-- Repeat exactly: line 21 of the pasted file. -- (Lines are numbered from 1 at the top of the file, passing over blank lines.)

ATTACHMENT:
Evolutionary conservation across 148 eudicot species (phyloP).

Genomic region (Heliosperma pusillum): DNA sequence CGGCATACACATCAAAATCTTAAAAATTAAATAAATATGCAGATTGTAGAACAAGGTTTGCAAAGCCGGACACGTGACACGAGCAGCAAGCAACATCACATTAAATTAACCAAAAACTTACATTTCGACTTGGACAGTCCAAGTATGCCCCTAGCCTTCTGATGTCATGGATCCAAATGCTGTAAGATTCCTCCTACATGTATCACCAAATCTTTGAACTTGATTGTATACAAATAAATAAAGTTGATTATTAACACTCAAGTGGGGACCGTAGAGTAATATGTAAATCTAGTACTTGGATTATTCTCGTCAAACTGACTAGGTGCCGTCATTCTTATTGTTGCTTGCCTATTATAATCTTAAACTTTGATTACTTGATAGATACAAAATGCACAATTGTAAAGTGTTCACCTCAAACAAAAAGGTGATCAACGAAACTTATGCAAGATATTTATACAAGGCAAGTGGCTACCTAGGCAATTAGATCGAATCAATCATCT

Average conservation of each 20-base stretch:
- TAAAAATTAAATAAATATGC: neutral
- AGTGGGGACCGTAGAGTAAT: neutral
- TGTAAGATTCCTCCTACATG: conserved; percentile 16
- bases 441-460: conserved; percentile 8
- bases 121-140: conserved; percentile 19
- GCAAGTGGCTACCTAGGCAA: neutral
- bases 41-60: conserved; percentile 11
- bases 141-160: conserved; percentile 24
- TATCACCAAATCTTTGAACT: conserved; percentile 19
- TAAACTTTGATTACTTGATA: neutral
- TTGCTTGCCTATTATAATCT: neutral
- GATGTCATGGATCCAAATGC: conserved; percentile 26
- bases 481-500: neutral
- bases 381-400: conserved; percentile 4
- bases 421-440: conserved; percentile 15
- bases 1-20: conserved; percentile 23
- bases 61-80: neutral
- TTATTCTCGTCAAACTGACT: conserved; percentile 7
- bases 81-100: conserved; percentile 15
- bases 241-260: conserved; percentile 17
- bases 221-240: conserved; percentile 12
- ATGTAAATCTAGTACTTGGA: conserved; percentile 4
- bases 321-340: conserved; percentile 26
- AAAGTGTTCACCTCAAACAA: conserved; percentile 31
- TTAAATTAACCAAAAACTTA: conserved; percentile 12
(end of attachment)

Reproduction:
- TTATTCTCGTCAAACTGACT: conserved; percentile 7